Our world has everything connected. Data is readily available. Humans spend their time producing digital breadcrumbs. And all this data can be collected and analysed in ways that are new and never before imagined.
When discussing big data sometimes we worry about the difficulty of managing data being produced. The difficulty lays because the data is heterogeneous, because it appears in high volumes and with variety. This led to the appearance of the ‘paragon’ 3V (Variety, Velocity, and Volume of data).
But this corresponds to two views of our society. One that is technical. Another is social.
The growth in data, the growth in the capacity to analyse it, and the growth of Echelon to gather communications in real time are inevitable. These are infrastructural problems. The view of the world as a technological system. A system that wants to extract more and more information, process it in a sequence of marginal gains to find and tell (usually the verb is sell) us the secret patterns we didn’t know about ourselves.
The socio-cultural factors show a picture of society changing. People produce more data because people want commodity. The commodity to press a button in the fridge and place automatic orders for milk on the local store of choice. Were cars will be autonomous and safer because they talk to each other. Where people want to share their photos with family. And in all these processes some (or many) metadata will be shared. The Internet of Things allows anyone to convert a simple electric toy with a microcontroller to repurpose it and connect it to the IoT. We are all happily contributing to the digitisation of everything.
The data produced has always been a problem for those that want to understand it. For them knowledge is paramount. They can be monks copying ancient manuscripts in the medieval ages being technological challenged when wanting to copy an entire library. Or they can be IBM deploying Apache-Spark as the next big hammer after Hadoop. There is always a limitation to the amount of data society can process. And there is always some limitation to the amount of information that one can extract from that data. There is always a limit, and although the term Big Data is new, the problem isn’t.
The digitisation of the world we know is a social phenomenon that is growing with each new device sold. The life simplification of digitisation causes the production of streams of data and metadata that some consider excessive. Security can be a problem, but changes will happen, not because technology imposed by big companies, but because society needs the changes to accommodate our new needs. We want to be connected and functional in the modern world.
This discussion leads me to think that we are dealing with two views of the Big Data. One, that treats Big Data as the technological challenge of gathering, processing, and acting upon the world. Where Data is increasingly being produced and promoted as fueling advances of the future. And for this, we’ll need to be able to understand those streams of data. Another is to look at this as a sociological phenomenon where the growing digitisation of the planet is producing changes at a faster pace. In it Big Data is just a side effect of this social change. So, is Big Data Cause or Consequence?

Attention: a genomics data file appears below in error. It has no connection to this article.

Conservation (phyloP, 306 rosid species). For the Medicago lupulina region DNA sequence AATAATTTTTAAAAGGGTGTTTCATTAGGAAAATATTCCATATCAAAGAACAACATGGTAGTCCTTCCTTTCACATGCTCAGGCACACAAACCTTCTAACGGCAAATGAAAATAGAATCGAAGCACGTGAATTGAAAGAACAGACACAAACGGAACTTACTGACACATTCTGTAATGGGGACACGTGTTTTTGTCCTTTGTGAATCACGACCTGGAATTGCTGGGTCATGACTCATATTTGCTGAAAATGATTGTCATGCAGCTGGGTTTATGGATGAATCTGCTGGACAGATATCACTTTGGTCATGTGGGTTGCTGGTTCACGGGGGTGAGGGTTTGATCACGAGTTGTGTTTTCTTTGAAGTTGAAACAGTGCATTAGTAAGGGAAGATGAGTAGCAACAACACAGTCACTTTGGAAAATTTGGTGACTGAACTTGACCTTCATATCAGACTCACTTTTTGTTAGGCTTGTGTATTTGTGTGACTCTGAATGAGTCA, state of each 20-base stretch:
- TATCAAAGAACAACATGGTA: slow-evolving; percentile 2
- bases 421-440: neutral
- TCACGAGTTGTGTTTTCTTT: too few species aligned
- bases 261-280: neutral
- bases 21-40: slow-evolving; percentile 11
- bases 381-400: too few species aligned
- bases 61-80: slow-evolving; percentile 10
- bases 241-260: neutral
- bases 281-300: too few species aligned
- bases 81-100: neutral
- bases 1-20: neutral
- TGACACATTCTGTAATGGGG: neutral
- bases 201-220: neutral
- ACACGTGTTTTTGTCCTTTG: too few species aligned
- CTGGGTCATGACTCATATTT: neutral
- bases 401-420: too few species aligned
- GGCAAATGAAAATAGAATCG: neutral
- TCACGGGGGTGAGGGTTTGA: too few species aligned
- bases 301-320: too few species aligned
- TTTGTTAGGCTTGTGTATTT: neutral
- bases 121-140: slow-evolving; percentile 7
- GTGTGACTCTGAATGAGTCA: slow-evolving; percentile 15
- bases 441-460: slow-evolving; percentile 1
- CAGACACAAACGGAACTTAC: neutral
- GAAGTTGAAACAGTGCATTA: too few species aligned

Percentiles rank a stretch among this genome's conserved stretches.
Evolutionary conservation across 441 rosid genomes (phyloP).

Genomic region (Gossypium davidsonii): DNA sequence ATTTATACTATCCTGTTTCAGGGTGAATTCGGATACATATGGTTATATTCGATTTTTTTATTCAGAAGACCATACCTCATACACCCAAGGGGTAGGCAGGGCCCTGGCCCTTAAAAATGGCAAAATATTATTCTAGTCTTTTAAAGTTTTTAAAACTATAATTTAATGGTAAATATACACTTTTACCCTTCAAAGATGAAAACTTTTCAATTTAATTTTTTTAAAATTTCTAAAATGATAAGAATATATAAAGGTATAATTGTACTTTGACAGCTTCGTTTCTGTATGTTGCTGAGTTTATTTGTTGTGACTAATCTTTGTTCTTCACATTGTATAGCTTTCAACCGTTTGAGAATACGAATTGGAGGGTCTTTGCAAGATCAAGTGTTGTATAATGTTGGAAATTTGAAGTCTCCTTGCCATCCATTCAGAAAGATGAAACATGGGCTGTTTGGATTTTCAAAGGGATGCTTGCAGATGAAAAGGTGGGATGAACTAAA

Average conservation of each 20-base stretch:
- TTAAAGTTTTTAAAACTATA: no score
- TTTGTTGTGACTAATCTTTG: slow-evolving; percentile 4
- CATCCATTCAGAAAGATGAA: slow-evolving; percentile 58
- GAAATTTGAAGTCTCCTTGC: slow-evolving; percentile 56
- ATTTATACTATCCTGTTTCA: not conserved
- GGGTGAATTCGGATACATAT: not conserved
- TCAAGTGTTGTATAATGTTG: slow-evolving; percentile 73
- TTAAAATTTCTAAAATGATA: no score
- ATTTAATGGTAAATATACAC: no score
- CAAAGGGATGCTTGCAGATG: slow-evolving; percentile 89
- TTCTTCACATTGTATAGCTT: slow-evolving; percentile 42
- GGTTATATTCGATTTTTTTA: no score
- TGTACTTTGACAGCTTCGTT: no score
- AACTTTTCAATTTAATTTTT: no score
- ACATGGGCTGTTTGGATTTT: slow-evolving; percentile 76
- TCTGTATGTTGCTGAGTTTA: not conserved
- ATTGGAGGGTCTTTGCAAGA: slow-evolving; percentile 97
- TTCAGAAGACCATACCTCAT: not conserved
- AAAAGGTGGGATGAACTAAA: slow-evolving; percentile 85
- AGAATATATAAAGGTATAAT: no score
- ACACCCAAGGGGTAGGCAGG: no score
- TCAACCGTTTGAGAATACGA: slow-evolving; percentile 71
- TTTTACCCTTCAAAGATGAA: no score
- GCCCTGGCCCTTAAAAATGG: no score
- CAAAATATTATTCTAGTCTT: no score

This seems to be a chicken and egg problem. Is Big Data the analysis of more and more data, and with that analysis the cause of new knowledge that is transformative to the society? Or is the digitisation of the world and the social changes observed, producing a drastic change in the output of their digital signatures, that Big Data is a side product of?
The truth is that the two phenomena might be interconnected in a positive feedback mechanism. The more we see behavioural changes in the population, the more data will be produced and the more the technicalities of Big Data will be publicised. The more Big Data guardians have knowledge about the world, the more will they act on it, asking for more data. If you imagine what society can be if you read an encyclopaedia, imagine what it can produce when Watson receives enough information to decide the next fashion trend.
The present is the inventor of the future. And the question comes down to individual participatory choices (at least in democratic worlds). You cannot escape the future, but you can choose how much you want to engage with it. Progress (as a transformative force) is upon us every day. But progress is a society concept, not a technical one. And how much you engage is always going to be relative to a moving baseline, and not to a fixed reference point. The digitisation of the world is making Earth a better place (even if will be too hot to live in it soon).
Today’s Big data challenges are just the same of the past. How society changes and technology evolves are like the two faces of a Möbius strip. Both interconnected, always affecting each other in eternal motion. Always on an eternal continuum like present and future.